Time of Day on Painted Athenian Vases

According to the Metropolitan Museum of Art: “The scenes of myth and daily life that decorate Athenian vases often have a pronounced sense of time, which is depicted in simple pictorial terms that are meant to be easily recognized. Night, for instance, can be signified with lamps, torches, and the presence of the appropriate nocturnal deities, Selene the moon goddess, and Nyx, the very personification of night. Similarly, Helios the sun god and Eos the goddess of dawn indicate daytime. The great frequency of temporal motifs on vases suggests that time was integral to the narrative construction of many vase paintings. Moreover, the deliberate references to time on Athenian vases can often be explained as an essential feature of the specific subject portrayed. [Source: Jennifer Udell, Bothmer Fellow, Department of Greek and Roman Art, The Metropolitan Museum of Art, October 2004, metmuseum.org \^/]

“The degree to which a given subject requires a clear indication of time is best illustrated by the numerous depictions of the Attic wedding, in particular, vase paintings that show the procession of the married couple to their new home. In these scenes, the participants consistently carry torches because the nuptial procession was a nocturnal event. Torches in fact seem to be the only constant pictorial motif of this aspect of the wedding celebration. Their practical necessity to the procession, furthermore, is explained by the literary sources, which confirm the time of day of the nuptial march as it is depicted on vases. Homer, for example, in his description of the Shield of Achilles, writes that, "by the light of blazing torches they were leading the brides from their rooms throughout the city …" (Iliad 18.490–493). \^/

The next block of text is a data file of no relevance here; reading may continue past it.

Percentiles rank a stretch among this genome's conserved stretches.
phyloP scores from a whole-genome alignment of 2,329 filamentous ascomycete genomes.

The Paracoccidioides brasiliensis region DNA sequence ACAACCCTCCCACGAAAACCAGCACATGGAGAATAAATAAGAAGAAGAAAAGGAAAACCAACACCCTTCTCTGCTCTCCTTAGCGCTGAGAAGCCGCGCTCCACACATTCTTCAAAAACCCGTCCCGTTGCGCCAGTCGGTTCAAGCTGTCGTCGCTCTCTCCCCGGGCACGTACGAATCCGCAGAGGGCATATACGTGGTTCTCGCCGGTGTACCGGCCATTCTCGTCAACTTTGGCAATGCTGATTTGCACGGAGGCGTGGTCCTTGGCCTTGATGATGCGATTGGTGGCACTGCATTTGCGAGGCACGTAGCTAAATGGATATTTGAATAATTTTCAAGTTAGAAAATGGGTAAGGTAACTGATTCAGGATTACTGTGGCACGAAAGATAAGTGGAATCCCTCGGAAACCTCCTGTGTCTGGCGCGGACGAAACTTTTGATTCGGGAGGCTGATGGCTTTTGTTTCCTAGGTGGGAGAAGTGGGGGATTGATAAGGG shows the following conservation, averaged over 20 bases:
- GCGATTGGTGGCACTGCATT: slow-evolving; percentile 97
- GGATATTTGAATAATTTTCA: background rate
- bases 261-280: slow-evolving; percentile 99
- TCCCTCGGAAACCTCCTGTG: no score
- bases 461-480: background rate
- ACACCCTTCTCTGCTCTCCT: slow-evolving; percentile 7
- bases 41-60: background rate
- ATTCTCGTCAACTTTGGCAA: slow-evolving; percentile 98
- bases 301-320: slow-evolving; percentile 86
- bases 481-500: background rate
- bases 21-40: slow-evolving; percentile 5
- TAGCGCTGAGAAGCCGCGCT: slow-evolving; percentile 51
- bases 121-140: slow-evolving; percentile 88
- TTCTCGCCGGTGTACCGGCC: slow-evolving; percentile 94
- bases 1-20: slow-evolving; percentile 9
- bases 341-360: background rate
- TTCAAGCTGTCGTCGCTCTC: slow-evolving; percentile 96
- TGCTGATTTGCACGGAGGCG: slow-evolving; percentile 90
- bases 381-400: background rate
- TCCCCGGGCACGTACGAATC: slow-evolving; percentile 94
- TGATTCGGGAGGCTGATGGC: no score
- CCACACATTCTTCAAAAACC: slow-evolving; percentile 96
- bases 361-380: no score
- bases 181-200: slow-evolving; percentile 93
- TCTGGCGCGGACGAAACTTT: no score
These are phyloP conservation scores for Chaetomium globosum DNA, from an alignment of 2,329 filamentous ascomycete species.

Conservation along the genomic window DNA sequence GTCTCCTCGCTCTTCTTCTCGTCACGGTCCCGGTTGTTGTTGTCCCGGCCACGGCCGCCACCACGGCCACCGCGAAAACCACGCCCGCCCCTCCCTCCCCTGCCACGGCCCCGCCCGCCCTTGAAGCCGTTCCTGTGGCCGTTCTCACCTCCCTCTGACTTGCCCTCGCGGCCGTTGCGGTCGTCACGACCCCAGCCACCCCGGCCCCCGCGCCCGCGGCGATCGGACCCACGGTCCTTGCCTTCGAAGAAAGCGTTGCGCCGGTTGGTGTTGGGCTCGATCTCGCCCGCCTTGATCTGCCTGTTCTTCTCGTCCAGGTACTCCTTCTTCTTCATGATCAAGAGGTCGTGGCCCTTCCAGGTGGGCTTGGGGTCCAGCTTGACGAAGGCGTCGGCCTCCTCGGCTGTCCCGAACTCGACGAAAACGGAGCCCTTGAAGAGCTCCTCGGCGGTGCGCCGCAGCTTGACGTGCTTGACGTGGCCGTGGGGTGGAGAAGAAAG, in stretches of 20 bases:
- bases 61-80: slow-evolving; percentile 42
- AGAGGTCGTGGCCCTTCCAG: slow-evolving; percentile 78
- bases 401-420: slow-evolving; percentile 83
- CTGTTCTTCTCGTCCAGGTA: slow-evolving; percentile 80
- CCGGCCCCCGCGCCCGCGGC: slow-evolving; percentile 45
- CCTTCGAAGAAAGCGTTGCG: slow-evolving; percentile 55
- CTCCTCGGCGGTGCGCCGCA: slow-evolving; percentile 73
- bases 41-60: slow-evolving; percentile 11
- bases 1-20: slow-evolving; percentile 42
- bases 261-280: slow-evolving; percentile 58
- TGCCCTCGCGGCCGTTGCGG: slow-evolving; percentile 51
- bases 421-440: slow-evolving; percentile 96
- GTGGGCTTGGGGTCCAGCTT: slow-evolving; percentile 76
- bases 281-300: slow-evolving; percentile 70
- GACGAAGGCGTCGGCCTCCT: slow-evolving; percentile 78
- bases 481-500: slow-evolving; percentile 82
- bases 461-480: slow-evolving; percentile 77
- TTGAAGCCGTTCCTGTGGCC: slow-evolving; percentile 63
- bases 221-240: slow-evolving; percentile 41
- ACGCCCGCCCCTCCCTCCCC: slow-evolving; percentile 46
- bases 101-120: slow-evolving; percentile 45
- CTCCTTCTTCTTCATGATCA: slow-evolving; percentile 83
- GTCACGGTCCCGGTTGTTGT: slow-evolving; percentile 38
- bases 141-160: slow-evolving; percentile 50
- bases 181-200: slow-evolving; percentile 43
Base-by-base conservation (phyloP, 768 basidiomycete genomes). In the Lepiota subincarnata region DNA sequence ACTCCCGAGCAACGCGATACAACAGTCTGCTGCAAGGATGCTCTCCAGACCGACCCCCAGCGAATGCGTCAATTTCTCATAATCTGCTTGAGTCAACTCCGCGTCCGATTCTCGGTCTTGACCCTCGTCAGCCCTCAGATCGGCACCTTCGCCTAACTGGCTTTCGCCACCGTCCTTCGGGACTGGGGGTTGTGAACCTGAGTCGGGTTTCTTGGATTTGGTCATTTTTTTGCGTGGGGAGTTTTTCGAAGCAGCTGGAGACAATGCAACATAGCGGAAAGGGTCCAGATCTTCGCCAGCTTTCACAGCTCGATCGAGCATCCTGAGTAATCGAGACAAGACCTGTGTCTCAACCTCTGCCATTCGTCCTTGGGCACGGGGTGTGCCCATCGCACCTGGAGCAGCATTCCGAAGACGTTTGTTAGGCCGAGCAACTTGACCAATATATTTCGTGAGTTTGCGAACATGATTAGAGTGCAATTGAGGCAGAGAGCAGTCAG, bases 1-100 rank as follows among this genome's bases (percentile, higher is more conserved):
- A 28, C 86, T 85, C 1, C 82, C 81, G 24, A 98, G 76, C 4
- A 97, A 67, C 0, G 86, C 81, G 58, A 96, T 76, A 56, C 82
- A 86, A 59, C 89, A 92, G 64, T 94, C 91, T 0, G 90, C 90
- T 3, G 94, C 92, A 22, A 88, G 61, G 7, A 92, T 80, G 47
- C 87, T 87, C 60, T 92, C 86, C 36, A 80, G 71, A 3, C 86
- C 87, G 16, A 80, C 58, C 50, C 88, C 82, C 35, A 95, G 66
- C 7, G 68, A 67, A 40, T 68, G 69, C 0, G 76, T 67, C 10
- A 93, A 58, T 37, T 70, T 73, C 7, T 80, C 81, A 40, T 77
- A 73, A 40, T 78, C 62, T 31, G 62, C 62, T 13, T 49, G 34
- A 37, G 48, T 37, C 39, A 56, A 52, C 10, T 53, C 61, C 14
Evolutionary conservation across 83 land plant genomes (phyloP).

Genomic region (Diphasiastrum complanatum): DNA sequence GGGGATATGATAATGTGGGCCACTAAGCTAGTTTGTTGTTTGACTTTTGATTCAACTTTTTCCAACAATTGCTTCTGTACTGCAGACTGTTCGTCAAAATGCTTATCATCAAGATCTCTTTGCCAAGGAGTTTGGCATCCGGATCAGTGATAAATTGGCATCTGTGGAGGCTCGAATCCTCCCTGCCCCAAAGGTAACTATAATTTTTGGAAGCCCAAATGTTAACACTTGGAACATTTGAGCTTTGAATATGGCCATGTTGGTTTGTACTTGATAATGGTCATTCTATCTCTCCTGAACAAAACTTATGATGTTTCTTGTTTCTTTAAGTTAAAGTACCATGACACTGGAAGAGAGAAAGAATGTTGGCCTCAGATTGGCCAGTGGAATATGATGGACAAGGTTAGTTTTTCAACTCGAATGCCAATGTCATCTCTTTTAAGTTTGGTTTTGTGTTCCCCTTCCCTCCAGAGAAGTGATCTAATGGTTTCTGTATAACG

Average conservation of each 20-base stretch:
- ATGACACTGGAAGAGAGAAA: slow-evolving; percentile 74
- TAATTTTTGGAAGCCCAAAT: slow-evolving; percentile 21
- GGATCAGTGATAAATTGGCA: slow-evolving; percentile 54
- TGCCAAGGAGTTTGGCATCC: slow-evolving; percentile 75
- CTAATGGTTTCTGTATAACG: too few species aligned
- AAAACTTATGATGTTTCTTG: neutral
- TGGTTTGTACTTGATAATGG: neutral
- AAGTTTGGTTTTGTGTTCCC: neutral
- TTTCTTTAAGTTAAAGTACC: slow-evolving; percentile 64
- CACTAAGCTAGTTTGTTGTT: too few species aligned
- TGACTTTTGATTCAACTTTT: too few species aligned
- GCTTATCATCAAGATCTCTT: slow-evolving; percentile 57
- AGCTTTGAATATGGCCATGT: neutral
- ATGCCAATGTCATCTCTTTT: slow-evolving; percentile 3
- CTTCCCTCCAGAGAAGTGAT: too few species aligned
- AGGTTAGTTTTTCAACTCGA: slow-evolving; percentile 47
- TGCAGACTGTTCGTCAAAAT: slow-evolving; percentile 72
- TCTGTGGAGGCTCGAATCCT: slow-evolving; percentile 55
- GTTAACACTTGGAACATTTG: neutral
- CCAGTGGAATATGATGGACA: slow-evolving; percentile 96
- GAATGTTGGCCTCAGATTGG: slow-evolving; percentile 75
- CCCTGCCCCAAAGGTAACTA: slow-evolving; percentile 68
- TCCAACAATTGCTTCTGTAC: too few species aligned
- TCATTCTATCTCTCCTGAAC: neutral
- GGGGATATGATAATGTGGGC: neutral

“Torches figure prominently in another subject treated by vase painters, the Return of Persephone, a myth that equates the arrival of spring with the notion of the young goddess' return to earth from the Underworld. Although the story is mythological, the torches, which place the scene at night, allude to the real-life propensity of the ancient Greeks to celebrate many of their most important seasonal festivals and religious rituals at night, a cultural practice well attested in the ancient literary sources. The ritualistic aspect of the Persephone myth lies in the fact that it is an allegory for the return of spring, which is itself a yearly (ritual) event. The torch and, by extension, the clear indication of night are therefore essential elements of the iconography of this subject in vase painting. \^/


“Lamps appear regularly in vase paintings of nocturnal events that take place indoors. Subjects include the Greek symposium and other nighttime activities, such as a reveler calling on a hetaira(prostitute). The small, controlled flame of a lamp would have made them preferable to a burning torch for interior illumination. That lamps were the favored method of lighting the home is suggested by the great numbers of them excavated from domestic contexts, and by the ancient texts, which account for their use indoors. \^/